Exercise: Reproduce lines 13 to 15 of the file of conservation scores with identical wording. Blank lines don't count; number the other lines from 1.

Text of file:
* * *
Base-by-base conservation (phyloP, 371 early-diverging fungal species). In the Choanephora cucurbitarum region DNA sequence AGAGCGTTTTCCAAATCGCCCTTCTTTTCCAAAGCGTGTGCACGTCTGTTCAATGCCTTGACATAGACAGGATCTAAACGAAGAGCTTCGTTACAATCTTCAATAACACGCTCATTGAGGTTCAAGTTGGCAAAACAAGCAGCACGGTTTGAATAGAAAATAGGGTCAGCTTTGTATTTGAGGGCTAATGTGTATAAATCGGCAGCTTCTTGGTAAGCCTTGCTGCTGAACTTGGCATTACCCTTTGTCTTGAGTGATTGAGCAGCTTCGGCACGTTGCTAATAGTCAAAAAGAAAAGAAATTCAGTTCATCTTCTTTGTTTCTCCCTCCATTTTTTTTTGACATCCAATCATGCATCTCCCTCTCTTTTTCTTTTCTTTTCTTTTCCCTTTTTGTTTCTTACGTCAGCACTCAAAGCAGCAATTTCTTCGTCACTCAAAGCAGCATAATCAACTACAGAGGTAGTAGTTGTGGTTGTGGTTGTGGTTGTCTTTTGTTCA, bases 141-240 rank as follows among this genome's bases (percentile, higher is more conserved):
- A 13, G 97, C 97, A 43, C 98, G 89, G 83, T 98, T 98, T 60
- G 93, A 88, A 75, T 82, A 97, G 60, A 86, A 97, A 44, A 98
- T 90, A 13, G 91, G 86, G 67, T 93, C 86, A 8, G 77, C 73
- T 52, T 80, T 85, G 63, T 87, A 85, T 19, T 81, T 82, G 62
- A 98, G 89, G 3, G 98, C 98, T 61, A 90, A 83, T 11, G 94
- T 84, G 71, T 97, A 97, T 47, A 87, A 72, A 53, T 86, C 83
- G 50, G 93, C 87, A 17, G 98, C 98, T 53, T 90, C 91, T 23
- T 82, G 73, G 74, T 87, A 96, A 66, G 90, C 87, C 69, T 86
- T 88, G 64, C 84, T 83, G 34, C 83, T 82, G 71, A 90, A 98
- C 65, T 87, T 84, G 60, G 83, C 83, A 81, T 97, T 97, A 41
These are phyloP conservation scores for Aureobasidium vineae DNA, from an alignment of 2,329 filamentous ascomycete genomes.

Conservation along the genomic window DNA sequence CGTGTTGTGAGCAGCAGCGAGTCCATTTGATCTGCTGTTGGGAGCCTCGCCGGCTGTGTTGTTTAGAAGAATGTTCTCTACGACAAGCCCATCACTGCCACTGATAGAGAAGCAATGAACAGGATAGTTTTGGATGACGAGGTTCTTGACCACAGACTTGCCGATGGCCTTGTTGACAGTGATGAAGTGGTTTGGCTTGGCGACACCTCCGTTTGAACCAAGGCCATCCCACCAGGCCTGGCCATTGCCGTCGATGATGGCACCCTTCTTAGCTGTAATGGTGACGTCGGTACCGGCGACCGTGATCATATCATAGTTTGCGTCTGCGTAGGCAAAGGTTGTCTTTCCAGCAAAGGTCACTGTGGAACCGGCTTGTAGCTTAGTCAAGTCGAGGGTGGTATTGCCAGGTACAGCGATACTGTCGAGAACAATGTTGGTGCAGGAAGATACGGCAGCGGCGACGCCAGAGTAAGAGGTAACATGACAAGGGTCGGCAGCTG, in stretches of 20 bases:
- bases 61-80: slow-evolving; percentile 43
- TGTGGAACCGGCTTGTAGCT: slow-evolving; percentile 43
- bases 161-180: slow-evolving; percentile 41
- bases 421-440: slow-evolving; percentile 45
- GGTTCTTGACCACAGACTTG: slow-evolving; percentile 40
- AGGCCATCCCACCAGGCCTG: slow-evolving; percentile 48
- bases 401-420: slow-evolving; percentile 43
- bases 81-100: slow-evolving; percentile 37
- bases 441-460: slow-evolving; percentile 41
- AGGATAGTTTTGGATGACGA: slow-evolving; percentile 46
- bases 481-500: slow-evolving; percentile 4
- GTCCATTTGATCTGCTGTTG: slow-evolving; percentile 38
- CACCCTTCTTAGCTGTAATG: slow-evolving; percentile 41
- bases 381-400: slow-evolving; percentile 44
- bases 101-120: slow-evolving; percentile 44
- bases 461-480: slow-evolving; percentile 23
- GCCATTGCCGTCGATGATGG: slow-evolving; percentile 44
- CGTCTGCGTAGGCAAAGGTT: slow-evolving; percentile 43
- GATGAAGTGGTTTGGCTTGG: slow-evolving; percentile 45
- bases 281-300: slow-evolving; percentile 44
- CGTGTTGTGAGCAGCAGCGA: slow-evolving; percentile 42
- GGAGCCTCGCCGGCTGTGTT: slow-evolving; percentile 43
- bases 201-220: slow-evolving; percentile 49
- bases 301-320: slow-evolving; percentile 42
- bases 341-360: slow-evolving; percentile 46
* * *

Conservation along the genomic window DNA sequence CGTGTTGTGAGCAGCAGCGAGTCCATTTGATCTGCTGTTGGGAGCCTCGCCGGCTGTGTTGTTTAGAAGAATGTTCTCTACGACAAGCCCATCACTGCCACTGATAGAGAAGCAATGAACAGGATAGTTTTGGATGACGAGGTTCTTGACCACAGACTTGCCGATGGCCTTGTTGACAGTGATGAAGTGGTTTGGCTTGGCGACACCTCCGTTTGAACCAAGGCCATCCCACCAGGCCTGGCCATTGCCGTCGATGATGGCACCCTTCTTAGCTGTAATGGTGACGTCGGTACCGGCGACCGTGATCATATCATAGTTTGCGTCTGCGTAGGCAAAGGTTGTCTTTCCAGCAAAGGTCACTGTGGAACCGGCTTGTAGCTTAGTCAAGTCGAGGGTGGTATTGCCAGGTACAGCGATACTGTCGAGAACAATGTTGGTGCAGGAAGATACGGCAGCGGCGACGCCAGAGTAAGAGGTAACATGACAAGGGTCGGCAGCTG, in stretches of 20 bases:
- bases 61-80: slow-evolving; percentile 43
- TGTGGAACCGGCTTGTAGCT: slow-evolving; percentile 43